A few weeks ago, I attended the 2013 Net Impact Conference in San Jose, Calif., a three-day immersion into the conference theme of, “Change Starts Here.” As mentioned in the blog posted before the conference kicked off, we are strong believers in the power of collaboration and creativity to affect meaningful change. I’d like to commend Net Impact for bringing together people from around the world to discuss ideas on how to make a positive impact in their communities and beyond.
During the conference, I had the privilege of leading two roundtable discussions, the first with business leaders and sustainability experts. The group jumped into a lively discussion of key drivers for successful sustainability initiatives and the benefit of buy-in from the top during the planning phase. Though we covered a lot of ideas in that session, one key point of agreement was the need for sustainability leaders to be able to speak the same language as the leaders of the company. This creates a crucial link that allows sustainability and corporate responsibility departments to showcase why these initiatives are good for business.
The second roundtable consisted of mostly MBA students. As these are the next generation of business leaders, we focused on how workplace environments can influence the way employees feel about their company. I shared my own experiences with workplace environments and discussed why LEED certification is a priority for Adobe (currently 24 of our facilities are LEED certified with 17 certified at the LEED Platinum level). Just last week our sparkling new Lehi, Utah workplace achieved LEED Gold certification. We place a premium on green building because it enables us to operate with greater efficiency, thus reducing costs over time, and reduce our impact on the planet. Sustainability innovation also challenges us to rethink and reuse. I’m still inspired by our San Francisco office located on 601 Townsend. At the ripe old age of 103, it sits as the oldest LEED Platinum building in the U.S., running on about 50% of renewables.
As with any roundtable discussion, different points of view are shared. It was encouraging to see that everyone agrees that sustainability is good for business – it is innovative, it is forward-thinking and it works. I look forward to continuing these sustainability conversations here.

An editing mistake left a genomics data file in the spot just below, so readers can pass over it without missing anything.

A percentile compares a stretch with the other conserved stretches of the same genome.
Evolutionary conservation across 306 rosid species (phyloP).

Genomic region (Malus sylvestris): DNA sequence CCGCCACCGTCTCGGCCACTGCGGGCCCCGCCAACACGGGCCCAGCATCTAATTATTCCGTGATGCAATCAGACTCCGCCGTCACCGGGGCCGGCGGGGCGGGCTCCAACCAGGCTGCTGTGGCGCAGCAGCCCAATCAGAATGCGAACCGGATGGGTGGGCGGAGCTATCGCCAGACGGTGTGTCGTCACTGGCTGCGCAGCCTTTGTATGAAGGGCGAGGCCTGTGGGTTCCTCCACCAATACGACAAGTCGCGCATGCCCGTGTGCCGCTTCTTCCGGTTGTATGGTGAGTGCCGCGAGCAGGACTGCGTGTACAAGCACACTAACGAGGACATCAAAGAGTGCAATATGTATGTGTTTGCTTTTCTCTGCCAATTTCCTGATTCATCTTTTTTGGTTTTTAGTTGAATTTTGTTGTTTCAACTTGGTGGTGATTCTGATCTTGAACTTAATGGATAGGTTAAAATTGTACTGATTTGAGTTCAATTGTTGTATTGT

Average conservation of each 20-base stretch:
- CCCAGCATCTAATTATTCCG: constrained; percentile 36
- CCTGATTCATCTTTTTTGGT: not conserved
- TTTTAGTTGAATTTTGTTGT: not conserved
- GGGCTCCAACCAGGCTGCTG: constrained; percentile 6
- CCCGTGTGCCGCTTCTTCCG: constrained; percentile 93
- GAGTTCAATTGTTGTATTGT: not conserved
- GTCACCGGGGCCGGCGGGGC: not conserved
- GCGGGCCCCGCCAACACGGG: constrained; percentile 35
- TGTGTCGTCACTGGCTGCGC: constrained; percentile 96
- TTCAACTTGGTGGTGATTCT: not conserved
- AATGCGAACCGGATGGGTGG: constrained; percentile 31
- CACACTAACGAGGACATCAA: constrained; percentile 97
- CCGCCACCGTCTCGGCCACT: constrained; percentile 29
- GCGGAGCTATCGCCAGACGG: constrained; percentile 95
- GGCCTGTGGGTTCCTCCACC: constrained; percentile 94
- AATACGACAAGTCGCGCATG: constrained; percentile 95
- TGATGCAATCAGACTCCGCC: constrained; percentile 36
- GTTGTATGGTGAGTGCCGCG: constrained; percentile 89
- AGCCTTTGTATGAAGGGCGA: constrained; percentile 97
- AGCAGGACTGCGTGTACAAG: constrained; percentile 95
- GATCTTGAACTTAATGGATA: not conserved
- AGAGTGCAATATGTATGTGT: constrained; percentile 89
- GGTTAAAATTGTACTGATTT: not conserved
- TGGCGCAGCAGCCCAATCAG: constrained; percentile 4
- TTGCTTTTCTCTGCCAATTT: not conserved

Today kicks of the first day of the Net Impact 2013 Conference, taking place down the street from Adobe at the San Jose Convention Center. For three days, a few thousand thinkers and doers will arrive in Silicon Valley to participate in workshops, panels, discussions and social events, all focused on using resources and new information to influence positive change in the workplace and the world. The theme of this year’s conference is “Change Starts Here,” which is a sentiment we share at Adobe. We are firm believers in the power of collaboration and creativity to disrupt the status quo and are excited to partner with an organization echoing these ideas.
This year, two of our own will be speaking at the conference. On Friday, October 25, Adobe sustainability strategist Vince Digneo will lead a round table discussion with other CR professionals. Their talk will focus on day-to-day corporate social responsibility challenges, from how to engage employees in a company’s sustainability missions to integrating corporate responsibility into general business planning. Check back here for a recap of key findings and insights after the conference.
On Saturday, October 26 Patricia Cogley, senior program manager for Adobe Youth Voices, will lead a TED-style talk titled “Education Trends Paving the Way for Societal Change.” Patricia will explore the connection between current trends in education, the creativity gap in education and the impact creativity can have on young people’s sense of self and their aspirations. This trend is one of the reasons we are so proud of the work we’re doing through the Adobe Youth Voices program, which looks to partner with educators to bring creativity back into the classroom.
I’m excited to see what the next few days will hold. At Adobe, we make it a priority to partner with organizations like Net Impact who are dedicated both to igniting creative confidence in youth and helping local communities thrive. Net Impact recognizes the need to find new ways to address the problems facing the world today, from poverty to climate change to health epidemics, and believes that empowering the next generation early on is a key to future success. Their student engagement program is a great platform to encourage future leaders to get creative and share ideas on how to drive social change in their everyday life.
Be sure to follow the conversation around Net Impact on twitter with the hashtag #NI13. I’ll be sharing my thoughts periodically from @MichelleAYates.